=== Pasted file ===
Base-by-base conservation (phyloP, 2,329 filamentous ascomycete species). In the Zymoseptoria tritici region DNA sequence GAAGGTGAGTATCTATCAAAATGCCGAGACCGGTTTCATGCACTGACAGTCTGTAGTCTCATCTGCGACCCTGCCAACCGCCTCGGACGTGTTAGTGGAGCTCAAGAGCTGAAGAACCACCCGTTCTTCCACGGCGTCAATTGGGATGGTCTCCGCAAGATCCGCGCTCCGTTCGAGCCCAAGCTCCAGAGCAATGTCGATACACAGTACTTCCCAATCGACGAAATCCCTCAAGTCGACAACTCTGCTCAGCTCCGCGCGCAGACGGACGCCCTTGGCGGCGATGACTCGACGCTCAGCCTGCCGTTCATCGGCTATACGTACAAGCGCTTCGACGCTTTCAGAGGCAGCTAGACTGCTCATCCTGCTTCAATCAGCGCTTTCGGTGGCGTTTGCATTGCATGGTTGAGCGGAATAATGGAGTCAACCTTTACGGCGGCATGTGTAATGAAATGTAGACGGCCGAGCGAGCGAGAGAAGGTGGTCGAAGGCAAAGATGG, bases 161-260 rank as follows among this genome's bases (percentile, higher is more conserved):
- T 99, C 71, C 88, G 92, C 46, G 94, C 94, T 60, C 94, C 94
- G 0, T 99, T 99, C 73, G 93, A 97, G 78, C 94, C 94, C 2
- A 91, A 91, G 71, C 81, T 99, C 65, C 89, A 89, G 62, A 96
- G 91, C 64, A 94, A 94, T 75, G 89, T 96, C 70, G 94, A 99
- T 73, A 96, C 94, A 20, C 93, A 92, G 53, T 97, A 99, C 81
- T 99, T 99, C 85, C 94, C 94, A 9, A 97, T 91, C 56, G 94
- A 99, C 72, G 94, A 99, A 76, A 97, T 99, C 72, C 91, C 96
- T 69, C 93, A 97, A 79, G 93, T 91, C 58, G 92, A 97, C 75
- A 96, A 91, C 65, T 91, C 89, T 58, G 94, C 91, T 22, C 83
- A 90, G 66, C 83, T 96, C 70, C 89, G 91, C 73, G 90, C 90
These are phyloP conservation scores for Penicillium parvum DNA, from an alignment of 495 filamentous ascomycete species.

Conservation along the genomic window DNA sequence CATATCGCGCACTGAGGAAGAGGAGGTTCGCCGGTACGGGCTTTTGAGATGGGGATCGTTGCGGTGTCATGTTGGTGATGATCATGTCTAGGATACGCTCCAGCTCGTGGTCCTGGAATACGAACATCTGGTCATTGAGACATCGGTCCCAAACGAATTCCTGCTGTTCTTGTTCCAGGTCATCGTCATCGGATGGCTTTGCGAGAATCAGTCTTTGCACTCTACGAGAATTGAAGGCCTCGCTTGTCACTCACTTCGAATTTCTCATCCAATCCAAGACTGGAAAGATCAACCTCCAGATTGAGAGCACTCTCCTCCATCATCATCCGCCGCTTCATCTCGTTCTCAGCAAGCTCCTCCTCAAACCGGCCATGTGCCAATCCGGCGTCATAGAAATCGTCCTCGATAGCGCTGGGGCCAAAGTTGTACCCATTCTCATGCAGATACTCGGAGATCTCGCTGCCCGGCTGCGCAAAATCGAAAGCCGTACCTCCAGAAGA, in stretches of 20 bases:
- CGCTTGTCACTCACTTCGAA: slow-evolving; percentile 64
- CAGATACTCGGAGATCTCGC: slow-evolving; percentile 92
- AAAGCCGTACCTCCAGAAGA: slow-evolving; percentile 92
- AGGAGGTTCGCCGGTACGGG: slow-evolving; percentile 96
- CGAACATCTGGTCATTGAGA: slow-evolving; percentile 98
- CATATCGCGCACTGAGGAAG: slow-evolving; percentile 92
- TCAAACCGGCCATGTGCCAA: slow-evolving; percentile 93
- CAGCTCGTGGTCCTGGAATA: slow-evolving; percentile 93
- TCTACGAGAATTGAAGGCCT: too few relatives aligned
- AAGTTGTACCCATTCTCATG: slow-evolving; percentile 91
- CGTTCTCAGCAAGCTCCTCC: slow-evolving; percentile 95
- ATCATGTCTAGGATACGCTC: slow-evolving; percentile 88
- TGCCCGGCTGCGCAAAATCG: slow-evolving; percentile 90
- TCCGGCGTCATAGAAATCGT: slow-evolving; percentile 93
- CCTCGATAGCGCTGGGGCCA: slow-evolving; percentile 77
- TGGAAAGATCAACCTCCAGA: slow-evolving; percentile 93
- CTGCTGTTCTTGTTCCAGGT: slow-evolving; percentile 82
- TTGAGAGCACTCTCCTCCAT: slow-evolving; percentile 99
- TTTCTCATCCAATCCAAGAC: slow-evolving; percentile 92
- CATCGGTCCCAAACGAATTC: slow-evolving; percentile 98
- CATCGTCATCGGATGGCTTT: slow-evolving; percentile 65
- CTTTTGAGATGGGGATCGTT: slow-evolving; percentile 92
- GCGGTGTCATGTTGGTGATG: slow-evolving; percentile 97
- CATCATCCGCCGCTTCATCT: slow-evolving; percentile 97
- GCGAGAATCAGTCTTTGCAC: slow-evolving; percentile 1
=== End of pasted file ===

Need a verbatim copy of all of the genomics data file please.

Base-by-base conservation (phyloP, 2,329 filamentous ascomycete species). In the Zymoseptoria tritici region DNA sequence GAAGGTGAGTATCTATCAAAATGCCGAGACCGGTTTCATGCACTGACAGTCTGTAGTCTCATCTGCGACCCTGCCAACCGCCTCGGACGTGTTAGTGGAGCTCAAGAGCTGAAGAACCACCCGTTCTTCCACGGCGTCAATTGGGATGGTCTCCGCAAGATCCGCGCTCCGTTCGAGCCCAAGCTCCAGAGCAATGTCGATACACAGTACTTCCCAATCGACGAAATCCCTCAAGTCGACAACTCTGCTCAGCTCCGCGCGCAGACGGACGCCCTTGGCGGCGATGACTCGACGCTCAGCCTGCCGTTCATCGGCTATACGTACAAGCGCTTCGACGCTTTCAGAGGCAGCTAGACTGCTCATCCTGCTTCAATCAGCGCTTTCGGTGGCGTTTGCATTGCATGGTTGAGCGGAATAATGGAGTCAACCTTTACGGCGGCATGTGTAATGAAATGTAGACGGCCGAGCGAGCGAGAGAAGGTGGTCGAAGGCAAAGATGG, bases 161-260 rank as follows among this genome's bases (percentile, higher is more conserved):
- T 99, C 71, C 88, G 92, C 46, G 94, C 94, T 60, C 94, C 94
- G 0, T 99, T 99, C 73, G 93, A 97, G 78, C 94, C 94, C 2
- A 91, A 91, G 71, C 81, T 99, C 65, C 89, A 89, G 62, A 96
- G 91, C 64, A 94, A 94, T 75, G 89, T 96, C 70, G 94, A 99
- T 73, A 96, C 94, A 20, C 93, A 92, G 53, T 97, A 99, C 81
- T 99, T 99, C 85, C 94, C 94, A 9, A 97, T 91, C 56, G 94
- A 99, C 72, G 94, A 99, A 76, A 97, T 99, C 72, C 91, C 96
- T 69, C 93, A 97, A 79, G 93, T 91, C 58, G 92, A 97, C 75
- A 96, A 91, C 65, T 91, C 89, T 58, G 94, C 91, T 22, C 83
- A 90, G 66, C 83, T 96, C 70, C 89, G 91, C 73, G 90, C 90
These are phyloP conservation scores for Penicillium parvum DNA, from an alignment of 495 filamentous ascomycete species.

Conservation along the genomic window DNA sequence CATATCGCGCACTGAGGAAGAGGAGGTTCGCCGGTACGGGCTTTTGAGATGGGGATCGTTGCGGTGTCATGTTGGTGATGATCATGTCTAGGATACGCTCCAGCTCGTGGTCCTGGAATACGAACATCTGGTCATTGAGACATCGGTCCCAAACGAATTCCTGCTGTTCTTGTTCCAGGTCATCGTCATCGGATGGCTTTGCGAGAATCAGTCTTTGCACTCTACGAGAATTGAAGGCCTCGCTTGTCACTCACTTCGAATTTCTCATCCAATCCAAGACTGGAAAGATCAACCTCCAGATTGAGAGCACTCTCCTCCATCATCATCCGCCGCTTCATCTCGTTCTCAGCAAGCTCCTCCTCAAACCGGCCATGTGCCAATCCGGCGTCATAGAAATCGTCCTCGATAGCGCTGGGGCCAAAGTTGTACCCATTCTCATGCAGATACTCGGAGATCTCGCTGCCCGGCTGCGCAAAATCGAAAGCCGTACCTCCAGAAGA, in stretches of 20 bases:
- CGCTTGTCACTCACTTCGAA: slow-evolving; percentile 64
- CAGATACTCGGAGATCTCGC: slow-evolving; percentile 92
- AAAGCCGTACCTCCAGAAGA: slow-evolving; percentile 92
- AGGAGGTTCGCCGGTACGGG: slow-evolving; percentile 96
- CGAACATCTGGTCATTGAGA: slow-evolving; percentile 98
- CATATCGCGCACTGAGGAAG: slow-evolving; percentile 92
- TCAAACCGGCCATGTGCCAA: slow-evolving; percentile 93
- CAGCTCGTGGTCCTGGAATA: slow-evolving; percentile 93
- TCTACGAGAATTGAAGGCCT: too few relatives aligned
- AAGTTGTACCCATTCTCATG: slow-evolving; percentile 91
- CGTTCTCAGCAAGCTCCTCC: slow-evolving; percentile 95
- ATCATGTCTAGGATACGCTC: slow-evolving; percentile 88
- TGCCCGGCTGCGCAAAATCG: slow-evolving; percentile 90
- TCCGGCGTCATAGAAATCGT: slow-evolving; percentile 93
- CCTCGATAGCGCTGGGGCCA: slow-evolving; percentile 77
- TGGAAAGATCAACCTCCAGA: slow-evolving; percentile 93
- CTGCTGTTCTTGTTCCAGGT: slow-evolving; percentile 82
- TTGAGAGCACTCTCCTCCAT: slow-evolving; percentile 99
- TTTCTCATCCAATCCAAGAC: slow-evolving; percentile 92
- CATCGGTCCCAAACGAATTC: slow-evolving; percentile 98
- CATCGTCATCGGATGGCTTT: slow-evolving; percentile 65
- CTTTTGAGATGGGGATCGTT: slow-evolving; percentile 92
- GCGGTGTCATGTTGGTGATG: slow-evolving; percentile 97
- CATCATCCGCCGCTTCATCT: slow-evolving; percentile 97
- GCGAGAATCAGTCTTTGCAC: slow-evolving; percentile 1